At the last session of the historic Digital, Culture, Media and Sport (DCMS) Committee on disinformation and fake news, the online payment system giant joins other tech companies in declaring ‘we’re just a platform’.

Following Byline Times‘ exclusive revelation that the donations system for Nigel Farage’s Brexit Party ‘couldn’t be less secure’, the DCMS committee chaired by Damian Collins MP called in two executives from the online payment giant Paypal to give evidence.

Richard Nash, vice president and head of global government relations at Paypal, and Eva Gustavsson, director of governmental relations for Europe, Middle East and Africa, were grilled for an hour-and-a-half by the committee of MPs who had exposed the Cambridge Analytica hacking of Facebook, Russian interference in UK elections, as well as overspending and data misuse by both Leave campaigns during the 2016 EU Referendum.

Following revelations that the Brexit Party allowed hundreds of thousands in donations to be made via Paypal in April – without gathering the addresses of donors – Damian Collins suggested that there should be a default setting for any political campaign to ensure that it cannot use Paypal’s donation system unless address settings for donors are turned on.

“I think you guys should be responsible… just as I say Facebook should be responsible”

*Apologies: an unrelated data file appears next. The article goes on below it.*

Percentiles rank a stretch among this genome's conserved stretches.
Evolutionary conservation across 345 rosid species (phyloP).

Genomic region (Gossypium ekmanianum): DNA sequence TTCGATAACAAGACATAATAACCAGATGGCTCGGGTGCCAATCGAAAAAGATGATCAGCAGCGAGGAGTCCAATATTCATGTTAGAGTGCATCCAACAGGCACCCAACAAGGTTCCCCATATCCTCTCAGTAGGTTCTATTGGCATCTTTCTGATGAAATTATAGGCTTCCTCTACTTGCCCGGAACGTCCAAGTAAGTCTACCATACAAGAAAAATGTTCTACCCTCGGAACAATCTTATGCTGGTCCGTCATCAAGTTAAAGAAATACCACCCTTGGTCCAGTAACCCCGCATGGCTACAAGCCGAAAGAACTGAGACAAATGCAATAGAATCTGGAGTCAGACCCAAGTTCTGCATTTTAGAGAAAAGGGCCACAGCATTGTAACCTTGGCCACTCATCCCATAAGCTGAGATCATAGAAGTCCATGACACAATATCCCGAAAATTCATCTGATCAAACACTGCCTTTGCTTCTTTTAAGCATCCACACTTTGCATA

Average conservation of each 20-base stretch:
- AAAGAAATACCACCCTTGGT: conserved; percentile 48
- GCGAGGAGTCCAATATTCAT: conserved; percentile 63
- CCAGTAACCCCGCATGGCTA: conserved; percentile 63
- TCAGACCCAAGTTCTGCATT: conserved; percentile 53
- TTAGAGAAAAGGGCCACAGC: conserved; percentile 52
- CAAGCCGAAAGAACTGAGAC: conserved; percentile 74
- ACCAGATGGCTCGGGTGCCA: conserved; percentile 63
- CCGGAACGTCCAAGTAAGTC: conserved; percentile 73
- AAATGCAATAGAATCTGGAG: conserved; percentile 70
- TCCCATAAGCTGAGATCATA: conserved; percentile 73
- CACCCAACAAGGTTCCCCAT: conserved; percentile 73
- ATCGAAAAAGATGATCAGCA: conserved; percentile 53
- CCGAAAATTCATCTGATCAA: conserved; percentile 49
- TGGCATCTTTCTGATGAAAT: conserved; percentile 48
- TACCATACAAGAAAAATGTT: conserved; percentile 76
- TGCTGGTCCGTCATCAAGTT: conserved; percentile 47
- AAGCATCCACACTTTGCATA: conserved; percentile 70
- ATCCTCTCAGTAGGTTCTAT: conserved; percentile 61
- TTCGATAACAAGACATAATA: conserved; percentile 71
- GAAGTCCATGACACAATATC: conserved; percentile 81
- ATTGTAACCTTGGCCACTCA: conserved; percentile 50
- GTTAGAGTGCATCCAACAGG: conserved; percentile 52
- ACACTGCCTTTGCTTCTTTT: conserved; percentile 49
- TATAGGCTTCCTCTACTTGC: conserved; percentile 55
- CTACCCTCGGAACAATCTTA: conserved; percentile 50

Ian Lucas MP

Under UK electoral law, donations of £500 or over to British political parties must be declared. Without a proper tracking of the addresses of donors to the electoral roll, it would be possible for individuals to atomise large donations into lots of small payments under £500, Collins explained.

Nash replied that this “is a matter for Parliament and the Electoral Commission”. Although he insisted that PayPal had a “sophisticated engine” to prevent fraud and money laundering, he and his colleague seemed to accept that individuals could set up multiple email addresses around a single “funding instrument”.

Fellow committee member Ian Lucas MP, a former lawyer who is standing down as Labour MP for Wrexham this Wednesday, pressed the executives about setting up a system to flag foreign payments. Richard Nash replied: “I don’t think that’s our responsibility. Our responsibility is to run a highly regulated payments system and to protect the integrity of that payments system.”